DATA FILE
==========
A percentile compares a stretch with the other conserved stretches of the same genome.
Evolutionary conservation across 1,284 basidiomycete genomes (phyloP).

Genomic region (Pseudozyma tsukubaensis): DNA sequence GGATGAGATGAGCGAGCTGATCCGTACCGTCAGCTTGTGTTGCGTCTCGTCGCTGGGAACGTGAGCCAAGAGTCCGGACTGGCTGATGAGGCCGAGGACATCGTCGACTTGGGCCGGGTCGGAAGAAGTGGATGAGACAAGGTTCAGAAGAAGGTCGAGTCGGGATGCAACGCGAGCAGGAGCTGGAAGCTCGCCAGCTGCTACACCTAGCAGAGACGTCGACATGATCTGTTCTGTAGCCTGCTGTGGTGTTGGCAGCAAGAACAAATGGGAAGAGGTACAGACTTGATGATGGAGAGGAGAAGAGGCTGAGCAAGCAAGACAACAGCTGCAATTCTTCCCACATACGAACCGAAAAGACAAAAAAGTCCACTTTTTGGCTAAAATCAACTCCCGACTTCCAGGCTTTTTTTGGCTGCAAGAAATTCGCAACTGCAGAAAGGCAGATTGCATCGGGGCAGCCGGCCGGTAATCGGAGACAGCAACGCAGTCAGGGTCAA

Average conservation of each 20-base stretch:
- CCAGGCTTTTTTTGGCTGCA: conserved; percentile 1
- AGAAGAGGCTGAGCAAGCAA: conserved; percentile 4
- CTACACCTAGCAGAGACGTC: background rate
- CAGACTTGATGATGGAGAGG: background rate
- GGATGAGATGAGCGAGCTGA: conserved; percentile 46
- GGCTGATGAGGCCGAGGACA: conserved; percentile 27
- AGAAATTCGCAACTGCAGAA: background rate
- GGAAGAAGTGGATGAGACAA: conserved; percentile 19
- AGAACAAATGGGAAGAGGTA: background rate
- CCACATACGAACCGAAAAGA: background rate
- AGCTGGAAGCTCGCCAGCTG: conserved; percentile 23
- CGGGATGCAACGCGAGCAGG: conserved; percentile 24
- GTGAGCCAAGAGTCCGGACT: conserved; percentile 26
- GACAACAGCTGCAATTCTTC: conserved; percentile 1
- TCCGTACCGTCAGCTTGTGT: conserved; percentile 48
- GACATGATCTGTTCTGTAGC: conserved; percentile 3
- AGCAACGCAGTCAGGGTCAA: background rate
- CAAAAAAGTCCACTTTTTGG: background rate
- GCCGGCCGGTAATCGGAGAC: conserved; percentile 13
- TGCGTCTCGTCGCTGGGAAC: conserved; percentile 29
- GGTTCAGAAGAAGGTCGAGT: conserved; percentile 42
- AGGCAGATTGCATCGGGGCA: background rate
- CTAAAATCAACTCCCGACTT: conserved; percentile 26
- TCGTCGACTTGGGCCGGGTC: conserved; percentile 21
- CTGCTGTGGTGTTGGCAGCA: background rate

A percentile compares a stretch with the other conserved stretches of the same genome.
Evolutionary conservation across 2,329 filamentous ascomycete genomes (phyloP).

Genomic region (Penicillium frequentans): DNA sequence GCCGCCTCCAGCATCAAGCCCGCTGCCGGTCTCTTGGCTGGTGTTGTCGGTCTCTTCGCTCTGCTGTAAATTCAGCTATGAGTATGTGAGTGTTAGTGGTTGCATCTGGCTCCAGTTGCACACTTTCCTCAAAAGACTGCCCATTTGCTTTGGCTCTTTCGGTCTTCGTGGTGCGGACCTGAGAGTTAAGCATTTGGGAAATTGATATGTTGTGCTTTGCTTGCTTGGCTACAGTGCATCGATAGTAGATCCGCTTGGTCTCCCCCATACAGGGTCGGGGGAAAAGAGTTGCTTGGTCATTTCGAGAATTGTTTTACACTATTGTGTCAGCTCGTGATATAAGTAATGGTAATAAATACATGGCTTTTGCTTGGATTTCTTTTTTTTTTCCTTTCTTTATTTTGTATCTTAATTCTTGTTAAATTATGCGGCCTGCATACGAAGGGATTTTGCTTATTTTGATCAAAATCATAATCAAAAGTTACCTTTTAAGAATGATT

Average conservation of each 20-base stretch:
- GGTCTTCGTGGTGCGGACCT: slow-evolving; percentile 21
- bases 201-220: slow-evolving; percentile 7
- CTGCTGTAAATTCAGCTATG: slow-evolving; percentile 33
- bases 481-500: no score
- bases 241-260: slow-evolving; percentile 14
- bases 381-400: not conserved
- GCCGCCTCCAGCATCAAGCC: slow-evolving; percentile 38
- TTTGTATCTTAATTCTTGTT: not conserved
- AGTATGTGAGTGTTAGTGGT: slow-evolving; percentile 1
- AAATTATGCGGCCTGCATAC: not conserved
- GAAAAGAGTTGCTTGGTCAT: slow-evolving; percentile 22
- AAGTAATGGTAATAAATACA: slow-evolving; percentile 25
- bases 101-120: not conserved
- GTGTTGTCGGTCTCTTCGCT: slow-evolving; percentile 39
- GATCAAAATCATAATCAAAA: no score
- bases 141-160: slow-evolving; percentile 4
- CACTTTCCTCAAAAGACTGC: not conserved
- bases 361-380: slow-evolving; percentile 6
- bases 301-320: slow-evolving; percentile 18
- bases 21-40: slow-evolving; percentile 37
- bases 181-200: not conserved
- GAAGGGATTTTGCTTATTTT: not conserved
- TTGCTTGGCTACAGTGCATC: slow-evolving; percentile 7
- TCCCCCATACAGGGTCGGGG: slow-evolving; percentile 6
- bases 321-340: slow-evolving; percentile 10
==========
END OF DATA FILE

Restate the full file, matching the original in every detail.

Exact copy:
A percentile compares a stretch with the other conserved stretches of the same genome.
Evolutionary conservation across 1,284 basidiomycete genomes (phyloP).

Genomic region (Pseudozyma tsukubaensis): DNA sequence GGATGAGATGAGCGAGCTGATCCGTACCGTCAGCTTGTGTTGCGTCTCGTCGCTGGGAACGTGAGCCAAGAGTCCGGACTGGCTGATGAGGCCGAGGACATCGTCGACTTGGGCCGGGTCGGAAGAAGTGGATGAGACAAGGTTCAGAAGAAGGTCGAGTCGGGATGCAACGCGAGCAGGAGCTGGAAGCTCGCCAGCTGCTACACCTAGCAGAGACGTCGACATGATCTGTTCTGTAGCCTGCTGTGGTGTTGGCAGCAAGAACAAATGGGAAGAGGTACAGACTTGATGATGGAGAGGAGAAGAGGCTGAGCAAGCAAGACAACAGCTGCAATTCTTCCCACATACGAACCGAAAAGACAAAAAAGTCCACTTTTTGGCTAAAATCAACTCCCGACTTCCAGGCTTTTTTTGGCTGCAAGAAATTCGCAACTGCAGAAAGGCAGATTGCATCGGGGCAGCCGGCCGGTAATCGGAGACAGCAACGCAGTCAGGGTCAA

Average conservation of each 20-base stretch:
- CCAGGCTTTTTTTGGCTGCA: conserved; percentile 1
- AGAAGAGGCTGAGCAAGCAA: conserved; percentile 4
- CTACACCTAGCAGAGACGTC: background rate
- CAGACTTGATGATGGAGAGG: background rate
- GGATGAGATGAGCGAGCTGA: conserved; percentile 46
- GGCTGATGAGGCCGAGGACA: conserved; percentile 27
- AGAAATTCGCAACTGCAGAA: background rate
- GGAAGAAGTGGATGAGACAA: conserved; percentile 19
- AGAACAAATGGGAAGAGGTA: background rate
- CCACATACGAACCGAAAAGA: background rate
- AGCTGGAAGCTCGCCAGCTG: conserved; percentile 23
- CGGGATGCAACGCGAGCAGG: conserved; percentile 24
- GTGAGCCAAGAGTCCGGACT: conserved; percentile 26
- GACAACAGCTGCAATTCTTC: conserved; percentile 1
- TCCGTACCGTCAGCTTGTGT: conserved; percentile 48
- GACATGATCTGTTCTGTAGC: conserved; percentile 3
- AGCAACGCAGTCAGGGTCAA: background rate
- CAAAAAAGTCCACTTTTTGG: background rate
- GCCGGCCGGTAATCGGAGAC: conserved; percentile 13
- TGCGTCTCGTCGCTGGGAAC: conserved; percentile 29
- GGTTCAGAAGAAGGTCGAGT: conserved; percentile 42
- AGGCAGATTGCATCGGGGCA: background rate
- CTAAAATCAACTCCCGACTT: conserved; percentile 26
- TCGTCGACTTGGGCCGGGTC: conserved; percentile 21
- CTGCTGTGGTGTTGGCAGCA: background rate

A percentile compares a stretch with the other conserved stretches of the same genome.
Evolutionary conservation across 2,329 filamentous ascomycete genomes (phyloP).

Genomic region (Penicillium frequentans): DNA sequence GCCGCCTCCAGCATCAAGCCCGCTGCCGGTCTCTTGGCTGGTGTTGTCGGTCTCTTCGCTCTGCTGTAAATTCAGCTATGAGTATGTGAGTGTTAGTGGTTGCATCTGGCTCCAGTTGCACACTTTCCTCAAAAGACTGCCCATTTGCTTTGGCTCTTTCGGTCTTCGTGGTGCGGACCTGAGAGTTAAGCATTTGGGAAATTGATATGTTGTGCTTTGCTTGCTTGGCTACAGTGCATCGATAGTAGATCCGCTTGGTCTCCCCCATACAGGGTCGGGGGAAAAGAGTTGCTTGGTCATTTCGAGAATTGTTTTACACTATTGTGTCAGCTCGTGATATAAGTAATGGTAATAAATACATGGCTTTTGCTTGGATTTCTTTTTTTTTTCCTTTCTTTATTTTGTATCTTAATTCTTGTTAAATTATGCGGCCTGCATACGAAGGGATTTTGCTTATTTTGATCAAAATCATAATCAAAAGTTACCTTTTAAGAATGATT

Average conservation of each 20-base stretch:
- GGTCTTCGTGGTGCGGACCT: slow-evolving; percentile 21
- bases 201-220: slow-evolving; percentile 7
- CTGCTGTAAATTCAGCTATG: slow-evolving; percentile 33
- bases 481-500: no score
- bases 241-260: slow-evolving; percentile 14
- bases 381-400: not conserved
- GCCGCCTCCAGCATCAAGCC: slow-evolving; percentile 38
- TTTGTATCTTAATTCTTGTT: not conserved
- AGTATGTGAGTGTTAGTGGT: slow-evolving; percentile 1
- AAATTATGCGGCCTGCATAC: not conserved
- GAAAAGAGTTGCTTGGTCAT: slow-evolving; percentile 22
- AAGTAATGGTAATAAATACA: slow-evolving; percentile 25
- bases 101-120: not conserved
- GTGTTGTCGGTCTCTTCGCT: slow-evolving; percentile 39
- GATCAAAATCATAATCAAAA: no score
- bases 141-160: slow-evolving; percentile 4
- CACTTTCCTCAAAAGACTGC: not conserved
- bases 361-380: slow-evolving; percentile 6
- bases 301-320: slow-evolving; percentile 18
- bases 21-40: slow-evolving; percentile 37
- bases 181-200: not conserved
- GAAGGGATTTTGCTTATTTT: not conserved
- TTGCTTGGCTACAGTGCATC: slow-evolving; percentile 7
- TCCCCCATACAGGGTCGGGG: slow-evolving; percentile 6
- bases 321-340: slow-evolving; percentile 10